Gem expert pays visit to Worthington
WORTHINGTON -- The adventures of the fictional explorer known as Indiana Jones have spanned four movies and a TV series.
Perhaps it's time for a Dallas Patterson franchise. Patterson, a gem expert who visited Worthington's DaLon Diamonds Wednesday -- and will be back at the business Friday and Saturday -- has probably led an adventurous-enough life.
Mining emeralds in Colombia and Brazil -- 99 percent of the world's emeralds come from those two nations, Patterson said -- is dangerous work, but there can be beautiful and valuable rewards. While in Worthington, he show off an emerald named "El Gigante," a specimen that weights 7 pounds, 5.5 ounces and is likely the largest piece of its kind in the world.
Patterson explained Wednesday how the emerald was mined in Colombia last year.
"My partner bought up an arrangement fee for this property to mine emeralds," he said. "It was also next to a coffee field. It was literally like finding a needle in a haystack -- they sat down and saw emeralds coming out. ... He got a hold of me, and knock on wood, one of our most trusted supervisors was there when it was mined.
"It's very dangerous work," Patterson went on about emerald mining. "In Colombia, when you have a piece like that, there all these eyes around you. Trusting people there is very hard to do -- people's bellies are usually empty and they'll do anything to put food in their stomach, and people are always offering a better deal. Life is very cheap there."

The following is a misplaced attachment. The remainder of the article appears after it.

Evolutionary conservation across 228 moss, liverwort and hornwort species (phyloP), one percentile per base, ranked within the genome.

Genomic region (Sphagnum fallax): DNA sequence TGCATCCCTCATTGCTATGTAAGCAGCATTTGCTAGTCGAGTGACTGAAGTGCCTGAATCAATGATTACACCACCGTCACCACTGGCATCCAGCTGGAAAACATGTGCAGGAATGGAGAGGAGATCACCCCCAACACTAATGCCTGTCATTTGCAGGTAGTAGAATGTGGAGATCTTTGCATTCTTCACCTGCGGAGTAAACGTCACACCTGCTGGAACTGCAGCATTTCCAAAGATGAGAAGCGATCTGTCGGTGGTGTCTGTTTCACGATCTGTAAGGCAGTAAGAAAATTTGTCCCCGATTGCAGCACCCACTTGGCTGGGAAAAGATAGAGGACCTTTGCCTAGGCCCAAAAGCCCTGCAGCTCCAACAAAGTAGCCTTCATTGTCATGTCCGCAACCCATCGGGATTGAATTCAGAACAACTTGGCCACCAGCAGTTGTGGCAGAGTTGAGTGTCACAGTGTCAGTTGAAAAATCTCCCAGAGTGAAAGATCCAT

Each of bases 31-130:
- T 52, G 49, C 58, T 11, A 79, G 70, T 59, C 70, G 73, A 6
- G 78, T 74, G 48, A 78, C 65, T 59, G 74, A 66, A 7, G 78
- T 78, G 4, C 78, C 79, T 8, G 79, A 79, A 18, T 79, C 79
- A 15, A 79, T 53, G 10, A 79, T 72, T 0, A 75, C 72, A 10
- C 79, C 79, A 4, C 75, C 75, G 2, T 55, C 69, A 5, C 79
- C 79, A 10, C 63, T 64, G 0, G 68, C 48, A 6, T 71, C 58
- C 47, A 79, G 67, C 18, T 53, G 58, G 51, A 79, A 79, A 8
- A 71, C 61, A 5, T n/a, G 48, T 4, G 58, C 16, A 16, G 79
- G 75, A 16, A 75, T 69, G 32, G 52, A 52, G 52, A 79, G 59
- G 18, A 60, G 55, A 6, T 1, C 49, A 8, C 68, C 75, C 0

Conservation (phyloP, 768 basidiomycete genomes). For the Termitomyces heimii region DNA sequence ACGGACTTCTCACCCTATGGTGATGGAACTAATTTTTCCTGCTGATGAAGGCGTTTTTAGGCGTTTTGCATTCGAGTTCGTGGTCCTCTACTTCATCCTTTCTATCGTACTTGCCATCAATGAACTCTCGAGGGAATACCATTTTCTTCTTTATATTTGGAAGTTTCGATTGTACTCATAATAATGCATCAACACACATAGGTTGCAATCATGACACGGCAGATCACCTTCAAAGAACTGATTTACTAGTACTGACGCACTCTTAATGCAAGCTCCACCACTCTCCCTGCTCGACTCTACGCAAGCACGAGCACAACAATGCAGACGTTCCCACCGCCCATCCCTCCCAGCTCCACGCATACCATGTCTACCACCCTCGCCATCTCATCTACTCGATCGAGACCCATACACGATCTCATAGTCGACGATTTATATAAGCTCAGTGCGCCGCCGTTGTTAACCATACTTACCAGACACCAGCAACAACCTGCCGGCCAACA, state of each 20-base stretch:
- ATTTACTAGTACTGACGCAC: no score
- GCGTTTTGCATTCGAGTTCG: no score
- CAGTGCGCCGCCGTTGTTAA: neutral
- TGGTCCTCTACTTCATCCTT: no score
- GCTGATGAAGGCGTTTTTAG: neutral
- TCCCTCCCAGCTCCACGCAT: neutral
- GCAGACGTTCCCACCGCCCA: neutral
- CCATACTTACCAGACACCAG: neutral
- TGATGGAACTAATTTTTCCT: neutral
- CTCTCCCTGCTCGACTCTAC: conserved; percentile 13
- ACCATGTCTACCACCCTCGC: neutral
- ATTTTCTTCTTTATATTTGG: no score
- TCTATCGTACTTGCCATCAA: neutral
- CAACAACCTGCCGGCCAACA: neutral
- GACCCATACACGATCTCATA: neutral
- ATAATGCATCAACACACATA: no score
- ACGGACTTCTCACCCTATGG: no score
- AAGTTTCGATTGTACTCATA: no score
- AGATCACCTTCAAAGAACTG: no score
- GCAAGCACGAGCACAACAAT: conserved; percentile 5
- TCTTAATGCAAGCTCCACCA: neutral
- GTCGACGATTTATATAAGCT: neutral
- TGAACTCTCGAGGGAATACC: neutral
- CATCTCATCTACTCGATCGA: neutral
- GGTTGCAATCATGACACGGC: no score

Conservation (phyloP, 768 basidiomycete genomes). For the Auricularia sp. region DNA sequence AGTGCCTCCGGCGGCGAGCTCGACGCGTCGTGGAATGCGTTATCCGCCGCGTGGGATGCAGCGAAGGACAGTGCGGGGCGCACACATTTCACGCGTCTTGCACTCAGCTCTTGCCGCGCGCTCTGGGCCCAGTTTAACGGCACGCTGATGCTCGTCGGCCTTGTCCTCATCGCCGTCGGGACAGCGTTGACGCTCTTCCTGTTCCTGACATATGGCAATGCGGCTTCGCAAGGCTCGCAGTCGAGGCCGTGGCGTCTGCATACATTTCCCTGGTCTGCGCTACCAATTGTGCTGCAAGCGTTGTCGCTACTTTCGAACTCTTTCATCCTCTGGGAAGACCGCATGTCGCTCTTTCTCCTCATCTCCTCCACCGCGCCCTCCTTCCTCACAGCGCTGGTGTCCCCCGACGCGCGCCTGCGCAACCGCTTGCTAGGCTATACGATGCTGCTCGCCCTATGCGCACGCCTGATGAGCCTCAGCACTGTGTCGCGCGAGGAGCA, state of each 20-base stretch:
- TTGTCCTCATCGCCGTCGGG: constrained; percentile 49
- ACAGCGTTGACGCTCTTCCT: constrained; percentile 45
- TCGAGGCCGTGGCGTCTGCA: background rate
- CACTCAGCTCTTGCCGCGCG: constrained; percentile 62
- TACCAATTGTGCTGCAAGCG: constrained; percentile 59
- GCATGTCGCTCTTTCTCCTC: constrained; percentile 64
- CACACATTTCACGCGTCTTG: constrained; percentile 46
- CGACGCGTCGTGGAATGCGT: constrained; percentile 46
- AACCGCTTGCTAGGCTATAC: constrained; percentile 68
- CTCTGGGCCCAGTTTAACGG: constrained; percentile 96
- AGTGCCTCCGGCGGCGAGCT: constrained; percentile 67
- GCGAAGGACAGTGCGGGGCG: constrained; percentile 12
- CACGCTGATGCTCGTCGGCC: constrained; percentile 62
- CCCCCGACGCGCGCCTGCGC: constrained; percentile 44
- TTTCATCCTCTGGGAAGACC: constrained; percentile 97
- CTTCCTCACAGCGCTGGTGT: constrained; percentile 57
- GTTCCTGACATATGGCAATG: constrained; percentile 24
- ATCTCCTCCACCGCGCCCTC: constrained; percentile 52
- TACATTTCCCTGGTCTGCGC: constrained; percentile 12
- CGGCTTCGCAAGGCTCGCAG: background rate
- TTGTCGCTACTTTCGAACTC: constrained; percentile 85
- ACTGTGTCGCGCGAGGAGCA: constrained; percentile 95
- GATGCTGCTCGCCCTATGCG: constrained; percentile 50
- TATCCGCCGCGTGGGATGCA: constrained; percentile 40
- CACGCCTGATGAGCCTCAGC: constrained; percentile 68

Patterson said that he's learned through his 31 years of experience that offering simple gifts can help retain critical loyalty.
"In some areas I'm called Santa Claus because I bring as much candy, bread and Swisher Sweets cigars I can," he said. "You can get more mileage out of a Swisher Sweet cigar than a $100 bill; what are you going to spend a $100 bill on the jungle?
"We treated that particular supervisor very well," Patterson added of the individual who notified him of the large emerald that became known as "El Gigante." "But that (mining) is just half the problem. The other half of the problem is getting it out of Colombia."
Ultimately, the family who owned the land on which the emerald was found got the gem through customs.
"It was done legally, but I don't even want to know how," Patterson said with a laugh.
Patterson noted that he has taken "El Gigante" and other emeralds on a national tour because of his love for educating people about their value, as well as how rare they are. And some rare emeralds carry exceptional value -- a 9-karat emerald recently sold through Christie's auction house for $90,000 per karat.
Patterson will be at DaLon Diamonds from 10 a.m. to 8 p.m. Friday and 10 a.m. to 5 p.m., and already has several appointments scheduled while at the store.
To make an appointment to visit with Patterson during his visit, call 372-5510.